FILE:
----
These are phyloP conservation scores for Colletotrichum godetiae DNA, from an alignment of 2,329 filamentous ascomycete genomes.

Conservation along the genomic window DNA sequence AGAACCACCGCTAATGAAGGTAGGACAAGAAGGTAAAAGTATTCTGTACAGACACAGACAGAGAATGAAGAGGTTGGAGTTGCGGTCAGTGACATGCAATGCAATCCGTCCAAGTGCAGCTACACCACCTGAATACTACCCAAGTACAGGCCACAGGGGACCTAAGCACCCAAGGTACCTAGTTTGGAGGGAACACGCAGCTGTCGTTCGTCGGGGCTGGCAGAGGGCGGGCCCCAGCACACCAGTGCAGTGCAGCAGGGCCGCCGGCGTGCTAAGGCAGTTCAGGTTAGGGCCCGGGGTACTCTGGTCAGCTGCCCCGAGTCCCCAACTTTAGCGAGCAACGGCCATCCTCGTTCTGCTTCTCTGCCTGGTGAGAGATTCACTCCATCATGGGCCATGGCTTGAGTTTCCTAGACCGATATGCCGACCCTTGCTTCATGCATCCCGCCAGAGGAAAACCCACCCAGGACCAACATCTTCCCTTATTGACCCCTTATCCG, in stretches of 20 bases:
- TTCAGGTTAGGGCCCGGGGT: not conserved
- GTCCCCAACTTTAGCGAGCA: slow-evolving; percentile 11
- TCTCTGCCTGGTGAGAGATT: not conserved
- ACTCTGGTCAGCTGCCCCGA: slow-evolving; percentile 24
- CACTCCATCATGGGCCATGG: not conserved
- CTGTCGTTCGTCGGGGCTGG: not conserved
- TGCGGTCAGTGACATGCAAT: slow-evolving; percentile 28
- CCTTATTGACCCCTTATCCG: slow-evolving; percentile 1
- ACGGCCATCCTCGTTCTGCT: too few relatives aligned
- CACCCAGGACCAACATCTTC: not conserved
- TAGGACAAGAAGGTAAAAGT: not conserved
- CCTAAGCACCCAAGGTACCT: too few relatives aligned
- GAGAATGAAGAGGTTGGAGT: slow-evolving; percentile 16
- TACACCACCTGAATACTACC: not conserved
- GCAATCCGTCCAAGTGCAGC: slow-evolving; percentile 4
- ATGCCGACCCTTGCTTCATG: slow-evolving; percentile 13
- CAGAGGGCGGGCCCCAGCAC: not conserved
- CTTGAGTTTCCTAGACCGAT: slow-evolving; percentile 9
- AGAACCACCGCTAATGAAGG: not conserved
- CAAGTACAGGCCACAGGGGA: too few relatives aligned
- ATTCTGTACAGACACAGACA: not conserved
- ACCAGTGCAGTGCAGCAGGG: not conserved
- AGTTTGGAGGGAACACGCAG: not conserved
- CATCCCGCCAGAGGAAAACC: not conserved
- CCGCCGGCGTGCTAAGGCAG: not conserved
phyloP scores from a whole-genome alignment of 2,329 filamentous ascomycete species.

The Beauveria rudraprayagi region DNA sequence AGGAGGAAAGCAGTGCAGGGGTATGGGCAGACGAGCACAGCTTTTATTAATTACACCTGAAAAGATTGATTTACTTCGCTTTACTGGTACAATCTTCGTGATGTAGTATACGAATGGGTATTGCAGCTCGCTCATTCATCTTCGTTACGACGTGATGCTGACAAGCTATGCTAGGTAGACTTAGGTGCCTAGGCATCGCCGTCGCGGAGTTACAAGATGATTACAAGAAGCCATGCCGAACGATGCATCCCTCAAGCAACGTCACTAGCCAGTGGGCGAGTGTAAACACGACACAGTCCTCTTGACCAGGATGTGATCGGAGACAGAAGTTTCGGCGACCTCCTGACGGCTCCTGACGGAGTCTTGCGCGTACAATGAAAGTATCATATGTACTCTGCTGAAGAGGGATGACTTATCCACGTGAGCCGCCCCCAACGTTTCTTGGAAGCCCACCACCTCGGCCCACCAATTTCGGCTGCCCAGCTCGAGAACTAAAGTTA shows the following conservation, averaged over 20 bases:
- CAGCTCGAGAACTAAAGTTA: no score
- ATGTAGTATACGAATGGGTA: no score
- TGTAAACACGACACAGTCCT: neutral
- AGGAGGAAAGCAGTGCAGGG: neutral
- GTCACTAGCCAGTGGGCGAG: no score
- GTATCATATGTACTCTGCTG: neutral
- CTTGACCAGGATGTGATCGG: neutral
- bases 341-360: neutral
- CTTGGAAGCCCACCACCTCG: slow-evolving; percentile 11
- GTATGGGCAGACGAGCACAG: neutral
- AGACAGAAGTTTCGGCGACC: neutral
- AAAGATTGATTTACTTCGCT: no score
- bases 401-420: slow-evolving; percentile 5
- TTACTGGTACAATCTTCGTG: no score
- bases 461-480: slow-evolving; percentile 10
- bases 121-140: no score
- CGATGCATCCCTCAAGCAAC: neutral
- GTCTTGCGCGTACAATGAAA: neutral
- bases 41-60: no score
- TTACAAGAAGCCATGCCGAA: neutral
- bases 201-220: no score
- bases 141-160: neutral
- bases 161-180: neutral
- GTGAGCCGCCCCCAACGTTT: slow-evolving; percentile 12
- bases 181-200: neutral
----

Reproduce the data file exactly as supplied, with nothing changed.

These are phyloP conservation scores for Colletotrichum godetiae DNA, from an alignment of 2,329 filamentous ascomycete genomes.

Conservation along the genomic window DNA sequence AGAACCACCGCTAATGAAGGTAGGACAAGAAGGTAAAAGTATTCTGTACAGACACAGACAGAGAATGAAGAGGTTGGAGTTGCGGTCAGTGACATGCAATGCAATCCGTCCAAGTGCAGCTACACCACCTGAATACTACCCAAGTACAGGCCACAGGGGACCTAAGCACCCAAGGTACCTAGTTTGGAGGGAACACGCAGCTGTCGTTCGTCGGGGCTGGCAGAGGGCGGGCCCCAGCACACCAGTGCAGTGCAGCAGGGCCGCCGGCGTGCTAAGGCAGTTCAGGTTAGGGCCCGGGGTACTCTGGTCAGCTGCCCCGAGTCCCCAACTTTAGCGAGCAACGGCCATCCTCGTTCTGCTTCTCTGCCTGGTGAGAGATTCACTCCATCATGGGCCATGGCTTGAGTTTCCTAGACCGATATGCCGACCCTTGCTTCATGCATCCCGCCAGAGGAAAACCCACCCAGGACCAACATCTTCCCTTATTGACCCCTTATCCG, in stretches of 20 bases:
- TTCAGGTTAGGGCCCGGGGT: not conserved
- GTCCCCAACTTTAGCGAGCA: slow-evolving; percentile 11
- TCTCTGCCTGGTGAGAGATT: not conserved
- ACTCTGGTCAGCTGCCCCGA: slow-evolving; percentile 24
- CACTCCATCATGGGCCATGG: not conserved
- CTGTCGTTCGTCGGGGCTGG: not conserved
- TGCGGTCAGTGACATGCAAT: slow-evolving; percentile 28
- CCTTATTGACCCCTTATCCG: slow-evolving; percentile 1
- ACGGCCATCCTCGTTCTGCT: too few relatives aligned
- CACCCAGGACCAACATCTTC: not conserved
- TAGGACAAGAAGGTAAAAGT: not conserved
- CCTAAGCACCCAAGGTACCT: too few relatives aligned
- GAGAATGAAGAGGTTGGAGT: slow-evolving; percentile 16
- TACACCACCTGAATACTACC: not conserved
- GCAATCCGTCCAAGTGCAGC: slow-evolving; percentile 4
- ATGCCGACCCTTGCTTCATG: slow-evolving; percentile 13
- CAGAGGGCGGGCCCCAGCAC: not conserved
- CTTGAGTTTCCTAGACCGAT: slow-evolving; percentile 9
- AGAACCACCGCTAATGAAGG: not conserved
- CAAGTACAGGCCACAGGGGA: too few relatives aligned
- ATTCTGTACAGACACAGACA: not conserved
- ACCAGTGCAGTGCAGCAGGG: not conserved
- AGTTTGGAGGGAACACGCAG: not conserved
- CATCCCGCCAGAGGAAAACC: not conserved
- CCGCCGGCGTGCTAAGGCAG: not conserved
phyloP scores from a whole-genome alignment of 2,329 filamentous ascomycete species.

The Beauveria rudraprayagi region DNA sequence AGGAGGAAAGCAGTGCAGGGGTATGGGCAGACGAGCACAGCTTTTATTAATTACACCTGAAAAGATTGATTTACTTCGCTTTACTGGTACAATCTTCGTGATGTAGTATACGAATGGGTATTGCAGCTCGCTCATTCATCTTCGTTACGACGTGATGCTGACAAGCTATGCTAGGTAGACTTAGGTGCCTAGGCATCGCCGTCGCGGAGTTACAAGATGATTACAAGAAGCCATGCCGAACGATGCATCCCTCAAGCAACGTCACTAGCCAGTGGGCGAGTGTAAACACGACACAGTCCTCTTGACCAGGATGTGATCGGAGACAGAAGTTTCGGCGACCTCCTGACGGCTCCTGACGGAGTCTTGCGCGTACAATGAAAGTATCATATGTACTCTGCTGAAGAGGGATGACTTATCCACGTGAGCCGCCCCCAACGTTTCTTGGAAGCCCACCACCTCGGCCCACCAATTTCGGCTGCCCAGCTCGAGAACTAAAGTTA shows the following conservation, averaged over 20 bases:
- CAGCTCGAGAACTAAAGTTA: no score
- ATGTAGTATACGAATGGGTA: no score
- TGTAAACACGACACAGTCCT: neutral
- AGGAGGAAAGCAGTGCAGGG: neutral
- GTCACTAGCCAGTGGGCGAG: no score
- GTATCATATGTACTCTGCTG: neutral
- CTTGACCAGGATGTGATCGG: neutral
- bases 341-360: neutral
- CTTGGAAGCCCACCACCTCG: slow-evolving; percentile 11
- GTATGGGCAGACGAGCACAG: neutral
- AGACAGAAGTTTCGGCGACC: neutral
- AAAGATTGATTTACTTCGCT: no score
- bases 401-420: slow-evolving; percentile 5
- TTACTGGTACAATCTTCGTG: no score
- bases 461-480: slow-evolving; percentile 10
- bases 121-140: no score
- CGATGCATCCCTCAAGCAAC: neutral
- GTCTTGCGCGTACAATGAAA: neutral
- bases 41-60: no score
- TTACAAGAAGCCATGCCGAA: neutral
- bases 201-220: no score
- bases 141-160: neutral
- bases 161-180: neutral
- GTGAGCCGCCCCCAACGTTT: slow-evolving; percentile 12
- bases 181-200: neutral